• 22. FATHER AGNEL POLYTECHNIC, VASHI MDL INPLANT TRAINING PROJECT Other propeller types There has been a massive advancement in the innovation and development of the propellers for increasing efficiency. Some of the newly developed propellers are tip vortex free(TVF) and balanced thrust loading(BTL) propellers. They are not so extensively used as they do not provide the kind of efficiency that they promise. One more type of propeller is contra-rotating propeller which reduces the rotational losses and thus increases the efficiency. This type of propeller is generally used in a direct electric drive propeller where the usage of gear box can be avoided. They are generally fitted on smaller ships. This type of propellers if used in bigger ships gets confronted with problems such as high mechanical complexity, high cost of gear box and shafting and propeller limits. Thus they are used in smaller ships with less power and higher steering performance requirement. TERMINOLOGY OF PROPELLER Blade Back Suction side. Forward side of the blade (surface facing the bow ). Blade Face Pressure Side, Pitch Side. Aft side of the blade (surface facing the stern). Blade Number Equal to the number of blades on the propeller. Blade Root Fillet area. The region of transition from the blade surfaces and edges to the hub periphery. The area where the blade attaches to the hub. MECHANICAL ENGINEERING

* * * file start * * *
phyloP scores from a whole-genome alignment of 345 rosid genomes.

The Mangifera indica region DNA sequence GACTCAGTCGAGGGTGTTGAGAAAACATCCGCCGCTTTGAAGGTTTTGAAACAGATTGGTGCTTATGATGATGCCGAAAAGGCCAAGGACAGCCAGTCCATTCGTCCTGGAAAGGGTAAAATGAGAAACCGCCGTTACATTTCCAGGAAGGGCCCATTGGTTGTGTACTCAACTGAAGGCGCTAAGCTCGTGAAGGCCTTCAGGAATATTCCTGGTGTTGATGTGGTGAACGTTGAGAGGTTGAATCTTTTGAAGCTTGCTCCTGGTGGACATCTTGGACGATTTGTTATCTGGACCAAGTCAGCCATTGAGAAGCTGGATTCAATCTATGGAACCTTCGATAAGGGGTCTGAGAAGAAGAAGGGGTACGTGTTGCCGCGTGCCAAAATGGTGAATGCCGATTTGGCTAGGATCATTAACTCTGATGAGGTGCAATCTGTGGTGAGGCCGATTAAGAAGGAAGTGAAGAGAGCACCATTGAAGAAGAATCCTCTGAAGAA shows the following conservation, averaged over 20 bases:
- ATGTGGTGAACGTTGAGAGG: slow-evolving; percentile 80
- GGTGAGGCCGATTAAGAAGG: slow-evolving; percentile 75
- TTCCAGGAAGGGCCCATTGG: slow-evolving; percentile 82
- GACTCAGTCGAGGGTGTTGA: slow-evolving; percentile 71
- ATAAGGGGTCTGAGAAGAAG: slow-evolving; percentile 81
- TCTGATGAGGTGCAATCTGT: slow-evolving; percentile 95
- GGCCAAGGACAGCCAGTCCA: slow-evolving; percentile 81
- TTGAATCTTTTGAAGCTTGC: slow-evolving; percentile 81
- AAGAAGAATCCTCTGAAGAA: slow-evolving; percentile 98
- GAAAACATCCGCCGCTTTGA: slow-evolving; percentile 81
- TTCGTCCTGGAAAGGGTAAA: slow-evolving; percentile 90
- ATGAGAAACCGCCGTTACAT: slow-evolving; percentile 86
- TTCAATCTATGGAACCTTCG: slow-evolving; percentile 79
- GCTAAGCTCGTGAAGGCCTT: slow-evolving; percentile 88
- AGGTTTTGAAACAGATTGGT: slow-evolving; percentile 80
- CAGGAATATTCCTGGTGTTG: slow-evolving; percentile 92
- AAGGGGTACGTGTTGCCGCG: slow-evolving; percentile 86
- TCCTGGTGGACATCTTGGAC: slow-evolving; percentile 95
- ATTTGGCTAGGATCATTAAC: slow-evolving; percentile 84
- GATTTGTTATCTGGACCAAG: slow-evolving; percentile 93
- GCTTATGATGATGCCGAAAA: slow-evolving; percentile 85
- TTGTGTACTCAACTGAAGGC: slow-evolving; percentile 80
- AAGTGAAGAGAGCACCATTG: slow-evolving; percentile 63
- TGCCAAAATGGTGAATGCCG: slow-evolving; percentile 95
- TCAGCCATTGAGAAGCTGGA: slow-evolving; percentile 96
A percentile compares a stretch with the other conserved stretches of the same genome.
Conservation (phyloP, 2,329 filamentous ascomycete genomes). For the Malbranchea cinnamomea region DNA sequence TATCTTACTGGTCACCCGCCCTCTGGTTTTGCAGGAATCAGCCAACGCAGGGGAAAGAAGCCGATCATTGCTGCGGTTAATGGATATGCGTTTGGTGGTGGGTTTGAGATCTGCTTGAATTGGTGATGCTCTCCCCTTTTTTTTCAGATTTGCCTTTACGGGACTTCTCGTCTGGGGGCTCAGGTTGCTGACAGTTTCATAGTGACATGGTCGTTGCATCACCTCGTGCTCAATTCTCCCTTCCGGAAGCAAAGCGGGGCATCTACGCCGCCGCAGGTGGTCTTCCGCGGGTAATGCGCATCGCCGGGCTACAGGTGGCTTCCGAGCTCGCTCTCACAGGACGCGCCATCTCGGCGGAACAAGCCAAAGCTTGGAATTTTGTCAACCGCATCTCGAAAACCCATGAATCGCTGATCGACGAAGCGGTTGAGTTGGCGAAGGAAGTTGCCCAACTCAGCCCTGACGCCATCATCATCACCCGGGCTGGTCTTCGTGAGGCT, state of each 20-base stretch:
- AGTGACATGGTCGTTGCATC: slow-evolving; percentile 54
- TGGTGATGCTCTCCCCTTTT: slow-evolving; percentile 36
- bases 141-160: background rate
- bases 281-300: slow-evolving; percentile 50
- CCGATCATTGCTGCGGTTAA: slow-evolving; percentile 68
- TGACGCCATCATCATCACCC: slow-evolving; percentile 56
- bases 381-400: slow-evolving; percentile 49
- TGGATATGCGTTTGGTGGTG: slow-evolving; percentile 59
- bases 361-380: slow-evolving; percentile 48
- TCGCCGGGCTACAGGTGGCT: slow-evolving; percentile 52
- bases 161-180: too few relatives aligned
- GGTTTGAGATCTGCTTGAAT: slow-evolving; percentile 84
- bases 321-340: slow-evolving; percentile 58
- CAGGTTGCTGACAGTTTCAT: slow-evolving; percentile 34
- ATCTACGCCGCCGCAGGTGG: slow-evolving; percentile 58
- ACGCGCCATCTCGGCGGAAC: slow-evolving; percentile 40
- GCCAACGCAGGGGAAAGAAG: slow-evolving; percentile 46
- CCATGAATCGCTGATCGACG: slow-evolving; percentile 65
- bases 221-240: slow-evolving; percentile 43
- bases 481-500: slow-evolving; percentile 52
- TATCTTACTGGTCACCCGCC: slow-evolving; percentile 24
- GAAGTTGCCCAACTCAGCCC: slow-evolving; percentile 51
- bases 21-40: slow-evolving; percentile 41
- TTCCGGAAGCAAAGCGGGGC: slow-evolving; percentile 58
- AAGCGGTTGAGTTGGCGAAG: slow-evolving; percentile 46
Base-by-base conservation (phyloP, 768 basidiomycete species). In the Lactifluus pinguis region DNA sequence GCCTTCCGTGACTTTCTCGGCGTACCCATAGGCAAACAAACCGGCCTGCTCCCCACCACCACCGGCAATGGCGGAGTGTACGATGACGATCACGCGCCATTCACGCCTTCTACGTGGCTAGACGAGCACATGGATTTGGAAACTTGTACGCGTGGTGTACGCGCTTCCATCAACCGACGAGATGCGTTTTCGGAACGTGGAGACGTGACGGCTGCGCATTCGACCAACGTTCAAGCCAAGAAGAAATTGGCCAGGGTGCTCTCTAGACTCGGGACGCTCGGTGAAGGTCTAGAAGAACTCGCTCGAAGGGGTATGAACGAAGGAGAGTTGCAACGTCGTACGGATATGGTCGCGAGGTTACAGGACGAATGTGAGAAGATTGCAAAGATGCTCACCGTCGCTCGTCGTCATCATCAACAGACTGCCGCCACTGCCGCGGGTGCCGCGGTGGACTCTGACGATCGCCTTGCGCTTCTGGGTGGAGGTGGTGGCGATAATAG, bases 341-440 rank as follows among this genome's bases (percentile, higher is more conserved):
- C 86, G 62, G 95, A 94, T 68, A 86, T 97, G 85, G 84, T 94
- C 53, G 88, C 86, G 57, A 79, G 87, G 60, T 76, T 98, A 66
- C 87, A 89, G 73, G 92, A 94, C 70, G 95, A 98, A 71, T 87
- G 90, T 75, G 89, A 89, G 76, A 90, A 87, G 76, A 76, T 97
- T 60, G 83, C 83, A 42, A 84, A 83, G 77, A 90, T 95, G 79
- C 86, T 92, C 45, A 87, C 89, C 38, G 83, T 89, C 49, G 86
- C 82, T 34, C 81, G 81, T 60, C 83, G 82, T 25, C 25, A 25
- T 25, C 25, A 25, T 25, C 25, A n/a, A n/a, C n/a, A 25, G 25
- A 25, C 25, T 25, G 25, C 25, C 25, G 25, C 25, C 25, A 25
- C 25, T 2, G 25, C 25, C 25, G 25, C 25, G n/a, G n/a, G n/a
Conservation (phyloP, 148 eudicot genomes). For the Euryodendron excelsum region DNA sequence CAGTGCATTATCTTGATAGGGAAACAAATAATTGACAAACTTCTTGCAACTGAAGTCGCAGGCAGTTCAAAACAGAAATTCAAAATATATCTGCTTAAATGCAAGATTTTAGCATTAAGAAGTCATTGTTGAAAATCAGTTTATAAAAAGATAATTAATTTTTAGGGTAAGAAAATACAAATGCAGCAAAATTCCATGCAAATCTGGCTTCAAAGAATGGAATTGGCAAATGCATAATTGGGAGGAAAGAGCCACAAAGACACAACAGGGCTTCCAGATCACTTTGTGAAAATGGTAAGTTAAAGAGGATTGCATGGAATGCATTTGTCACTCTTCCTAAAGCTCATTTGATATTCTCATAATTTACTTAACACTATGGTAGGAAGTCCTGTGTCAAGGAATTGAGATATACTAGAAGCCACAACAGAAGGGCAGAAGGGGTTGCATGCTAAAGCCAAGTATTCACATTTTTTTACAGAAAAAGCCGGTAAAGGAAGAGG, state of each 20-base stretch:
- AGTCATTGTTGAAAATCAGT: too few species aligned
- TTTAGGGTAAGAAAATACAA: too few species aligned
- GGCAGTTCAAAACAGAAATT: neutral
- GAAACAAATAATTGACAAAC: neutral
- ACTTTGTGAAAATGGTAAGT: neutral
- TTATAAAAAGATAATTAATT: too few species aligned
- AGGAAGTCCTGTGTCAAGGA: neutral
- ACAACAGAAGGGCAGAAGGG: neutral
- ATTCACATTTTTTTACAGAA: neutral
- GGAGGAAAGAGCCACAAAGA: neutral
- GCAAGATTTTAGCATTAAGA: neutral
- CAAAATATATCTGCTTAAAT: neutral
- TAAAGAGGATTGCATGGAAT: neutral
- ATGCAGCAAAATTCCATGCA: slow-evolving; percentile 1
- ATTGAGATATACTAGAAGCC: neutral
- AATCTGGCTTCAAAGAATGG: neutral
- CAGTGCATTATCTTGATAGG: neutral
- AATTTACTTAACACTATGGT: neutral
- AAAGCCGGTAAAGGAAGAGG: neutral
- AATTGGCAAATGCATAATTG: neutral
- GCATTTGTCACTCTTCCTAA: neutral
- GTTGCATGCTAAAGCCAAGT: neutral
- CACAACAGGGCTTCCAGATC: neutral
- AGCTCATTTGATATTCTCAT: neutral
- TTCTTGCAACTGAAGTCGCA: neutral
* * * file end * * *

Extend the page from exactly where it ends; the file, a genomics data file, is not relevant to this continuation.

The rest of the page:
• 23. FATHER AGNEL POLYTECHNIC, VASHI MDL INPLANT TRAINING PROJECT Blade Tip Maximum reach of the blade from the center of the hub. Separates the leading and trailing edges. Cavitation Cavitation, (which is often confused with ventilation), is a phenomena of water vaporizing or "boiling" due to the extreme reduction of pressure on the back of the propeller blade. Many propellers partially cavitate during normal operation, but excessive cavitation can result in physical damage to the propeller's blade surface due to the collapse of microscopic bubbles on the blade. There may be numerous causes of cavitation such as incorrect matching of propeller style to application, incorrect pitch, physical damage to the blade edges, etc... Cup Small radius of curvature located on the trailing edge of the blade. This curved lip on the propeller allows it to get a better bite on the water. This results in reduced ventilation, slipping, and allows for a better hole shot in many cases. Diameter Diameter is the distance from the center of the hub to the tip of the blade x 2. It can also be looked at as the distance across the circle that the propeller would make when rotating. It is the first number listed when describing a propeller. Hub Solid cylinder located at the center of the propeller. Bored to accommodate the engine propeller shaft. Hub shapes include cylindrical, conical, radius, & barreled. Leading Edge MECHANICAL ENGINEERING